“First Girl I Loved” returns us to our universe, intimately focused on Anne, a high-schooler discovering her sexual identity; her best friend Clifton; and her crush, Sasha. Their story consists of ordinary joys and injuries, which led some to dismiss the film’s collage-like construction as manipulative, ginning up an unremarkable plot. But the characters’ hazy memories and shrouded secrets—clarifying only through earned confidences, in quiet spaces—feel painfully true.
Also anchored by a stunning lead performance, Anna Rose Holmer’s “The Fits” takes a more dispassionate approach, which only breaks in the final minutes. Toni, an eleven-year-old boxer, switches over to the drill dance team, and thus to the other side of a sex-segregated world. As the older girls suffer fainting spells, she watches with powerful curiosity and, later, envy. The film is rigorously confined, keeping close to the local recreation center. It’s a puberty narrative without adults, and a hysteria narrative couched in physical prowess, not delicacy. But Holmer’s movie guards its central mystery, refusing easy, one-off revelations.
While the other three films in Next don’t dwell on the agonies of youth, this doesn’t save them from having mild existential crises about image-making itself. They share a restless, introspective quality that sometimes tips them over into solipsism. “Dark Night” unfolds over a tense day before a movie theater shooting. Going about their lives, the six, largely unnamed, characters all seem dislocated by screens and lenses: their necks crane over their iPhones, they plug into video-games, they contort themselves for selfies. Though the director, Tim Sutton, coolly withholds the after-school special moral, his film expresses a deep mistrust of simulated worlds, and the flattening and fracturing of our own.
Meanwhile, Matt Johnson’s “Operation Avalanche,” playing the moon landing conspiracy with a straight face, is more cheerful about suspicion. This warmly-lit found-footage fiction, about CIA agents who film a false Apollo 11 mission to fake out the Soviets, is essentially a buddy comedy and caper movie: lovable nerds steal special effects from Kubrick out of patriotic duty, messily documenting their process. The story stalls when it tries to take a sharp right turn down “The Parallax View.” With a mentality owing more to today’s technophiliac maker culture than to 1960s’ post-assassination paranoia, it makes for an unconvincing political thriller.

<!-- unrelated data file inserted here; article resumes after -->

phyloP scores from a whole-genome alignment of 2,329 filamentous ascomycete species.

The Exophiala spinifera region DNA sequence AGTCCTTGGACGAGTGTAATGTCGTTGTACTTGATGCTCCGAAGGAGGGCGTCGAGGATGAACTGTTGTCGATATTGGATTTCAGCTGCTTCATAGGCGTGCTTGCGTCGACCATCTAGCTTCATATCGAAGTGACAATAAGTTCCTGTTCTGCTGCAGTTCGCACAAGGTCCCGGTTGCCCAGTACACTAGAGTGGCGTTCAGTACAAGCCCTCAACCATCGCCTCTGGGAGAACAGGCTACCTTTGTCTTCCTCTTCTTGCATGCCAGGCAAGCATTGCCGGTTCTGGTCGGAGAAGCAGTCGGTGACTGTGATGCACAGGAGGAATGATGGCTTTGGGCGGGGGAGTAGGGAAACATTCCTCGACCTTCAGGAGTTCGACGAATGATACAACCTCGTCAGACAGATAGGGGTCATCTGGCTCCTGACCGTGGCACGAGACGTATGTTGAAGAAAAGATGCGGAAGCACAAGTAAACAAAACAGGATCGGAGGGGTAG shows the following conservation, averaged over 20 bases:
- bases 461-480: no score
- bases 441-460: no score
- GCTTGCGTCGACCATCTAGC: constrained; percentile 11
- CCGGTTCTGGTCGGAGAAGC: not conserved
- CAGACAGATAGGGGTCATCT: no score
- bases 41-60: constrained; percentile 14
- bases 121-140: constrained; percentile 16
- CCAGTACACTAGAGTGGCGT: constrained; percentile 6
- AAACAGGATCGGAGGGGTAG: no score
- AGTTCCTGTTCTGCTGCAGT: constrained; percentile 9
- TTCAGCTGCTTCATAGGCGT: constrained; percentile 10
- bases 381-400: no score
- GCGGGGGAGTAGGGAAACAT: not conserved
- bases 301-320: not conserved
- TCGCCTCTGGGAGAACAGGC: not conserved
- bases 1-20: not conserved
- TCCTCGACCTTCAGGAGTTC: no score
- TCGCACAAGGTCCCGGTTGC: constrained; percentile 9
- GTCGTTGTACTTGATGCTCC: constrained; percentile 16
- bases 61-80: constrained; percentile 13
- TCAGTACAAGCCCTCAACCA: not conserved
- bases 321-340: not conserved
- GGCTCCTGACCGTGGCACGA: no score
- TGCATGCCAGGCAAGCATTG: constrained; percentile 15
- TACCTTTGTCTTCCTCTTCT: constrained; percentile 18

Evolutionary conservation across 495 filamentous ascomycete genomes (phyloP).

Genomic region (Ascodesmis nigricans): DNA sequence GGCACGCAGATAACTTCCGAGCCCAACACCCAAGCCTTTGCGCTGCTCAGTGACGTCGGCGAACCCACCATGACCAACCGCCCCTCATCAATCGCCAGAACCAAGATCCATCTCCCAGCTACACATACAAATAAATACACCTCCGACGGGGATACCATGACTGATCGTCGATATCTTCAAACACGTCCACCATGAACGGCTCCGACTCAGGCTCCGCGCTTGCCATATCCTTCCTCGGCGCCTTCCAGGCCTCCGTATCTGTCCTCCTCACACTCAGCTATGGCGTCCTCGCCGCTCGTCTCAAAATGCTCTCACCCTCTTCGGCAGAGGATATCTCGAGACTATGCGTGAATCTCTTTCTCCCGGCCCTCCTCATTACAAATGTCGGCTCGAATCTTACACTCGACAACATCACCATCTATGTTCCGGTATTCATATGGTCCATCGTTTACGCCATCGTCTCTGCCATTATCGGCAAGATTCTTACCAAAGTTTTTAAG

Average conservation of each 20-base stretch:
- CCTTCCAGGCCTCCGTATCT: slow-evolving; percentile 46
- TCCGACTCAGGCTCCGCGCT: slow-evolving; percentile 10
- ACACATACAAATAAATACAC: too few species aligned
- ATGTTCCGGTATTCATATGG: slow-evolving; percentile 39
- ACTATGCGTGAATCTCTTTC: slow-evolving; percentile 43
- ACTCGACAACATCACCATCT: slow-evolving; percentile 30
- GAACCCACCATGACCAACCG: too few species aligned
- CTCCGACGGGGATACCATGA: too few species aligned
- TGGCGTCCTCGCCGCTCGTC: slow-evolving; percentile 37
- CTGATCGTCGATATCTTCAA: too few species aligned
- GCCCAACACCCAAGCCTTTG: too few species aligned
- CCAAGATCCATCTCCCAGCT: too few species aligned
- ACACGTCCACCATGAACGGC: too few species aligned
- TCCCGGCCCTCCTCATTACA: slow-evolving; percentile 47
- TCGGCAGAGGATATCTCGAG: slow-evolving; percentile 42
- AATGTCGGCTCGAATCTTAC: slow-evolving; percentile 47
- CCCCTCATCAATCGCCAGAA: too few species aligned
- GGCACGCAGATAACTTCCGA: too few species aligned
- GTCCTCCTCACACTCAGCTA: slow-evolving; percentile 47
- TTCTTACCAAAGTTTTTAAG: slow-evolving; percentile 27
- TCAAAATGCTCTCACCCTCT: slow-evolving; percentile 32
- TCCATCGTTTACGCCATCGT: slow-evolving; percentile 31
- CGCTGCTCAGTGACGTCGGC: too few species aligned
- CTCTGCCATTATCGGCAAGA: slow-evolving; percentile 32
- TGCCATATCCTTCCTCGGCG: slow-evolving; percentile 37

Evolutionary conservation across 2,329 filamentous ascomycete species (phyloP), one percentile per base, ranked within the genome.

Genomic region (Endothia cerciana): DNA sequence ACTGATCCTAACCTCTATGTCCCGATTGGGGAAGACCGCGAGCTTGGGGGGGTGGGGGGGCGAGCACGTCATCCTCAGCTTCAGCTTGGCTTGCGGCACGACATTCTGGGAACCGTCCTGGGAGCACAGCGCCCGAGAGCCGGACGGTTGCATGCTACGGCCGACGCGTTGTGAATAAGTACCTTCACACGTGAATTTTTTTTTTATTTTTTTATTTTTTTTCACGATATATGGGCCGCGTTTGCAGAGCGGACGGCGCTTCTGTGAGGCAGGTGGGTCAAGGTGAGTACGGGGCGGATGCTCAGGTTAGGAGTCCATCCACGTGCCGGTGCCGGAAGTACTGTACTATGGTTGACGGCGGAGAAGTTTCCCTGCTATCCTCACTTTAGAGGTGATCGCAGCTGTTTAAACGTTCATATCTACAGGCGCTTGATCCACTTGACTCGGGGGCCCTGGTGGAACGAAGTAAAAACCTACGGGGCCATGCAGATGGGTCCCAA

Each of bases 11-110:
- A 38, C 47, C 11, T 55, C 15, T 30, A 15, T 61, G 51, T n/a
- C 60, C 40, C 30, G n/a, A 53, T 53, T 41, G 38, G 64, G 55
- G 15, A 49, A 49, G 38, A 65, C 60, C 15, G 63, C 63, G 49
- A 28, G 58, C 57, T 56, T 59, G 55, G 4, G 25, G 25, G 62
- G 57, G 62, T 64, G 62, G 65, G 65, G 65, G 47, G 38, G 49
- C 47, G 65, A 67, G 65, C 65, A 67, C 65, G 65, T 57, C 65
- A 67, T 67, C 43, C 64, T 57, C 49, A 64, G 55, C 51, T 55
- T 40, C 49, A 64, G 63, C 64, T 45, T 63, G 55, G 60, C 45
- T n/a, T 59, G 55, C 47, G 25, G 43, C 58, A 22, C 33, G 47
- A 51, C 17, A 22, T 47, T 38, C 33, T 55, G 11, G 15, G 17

The other movie making its DIY aesthetic into its story is Bernardo Britto’s “Jacqueline (Argentine).” The mockumentary follows an unnamed director and narrator (played by a mordant Wyatt Cenac) down to Argentina, where he’s filming Jacqueline, who claims to be blowing the whistle on a plot to assassinate an Arab politician. The plot is about whether there is one—is Jacqueline ex-French intelligence, like she claims, or is she a fraud? And is the movie crew also a target of the conspiracy, or are they just incompetent? It’s a deadpan shaggy dog story, following their half-hearted efforts to invest random events with significance and edit meaning into incident-free footage. When, after their equipment goes missing, the intern-turned-cinematographer grouses, “We’re shooting this on a f--king iPhone,” a knowing chuckle rippled through the theater I was in. When the voiceover asks, midway through, “If the world didn’t need it, and the world didn’t want it ... what was the point?”—the exercise began to feel more painful than playful.This year’s Next offerings are loosely threaded together by a common theme: individuals struggling to define themselves, and to find meaning in what they do. The future of independent film, the so-called “next wave in American cinema,” rarely leaps fully-formed from makers’ heads and into the world. But the growing pains are interesting to watch.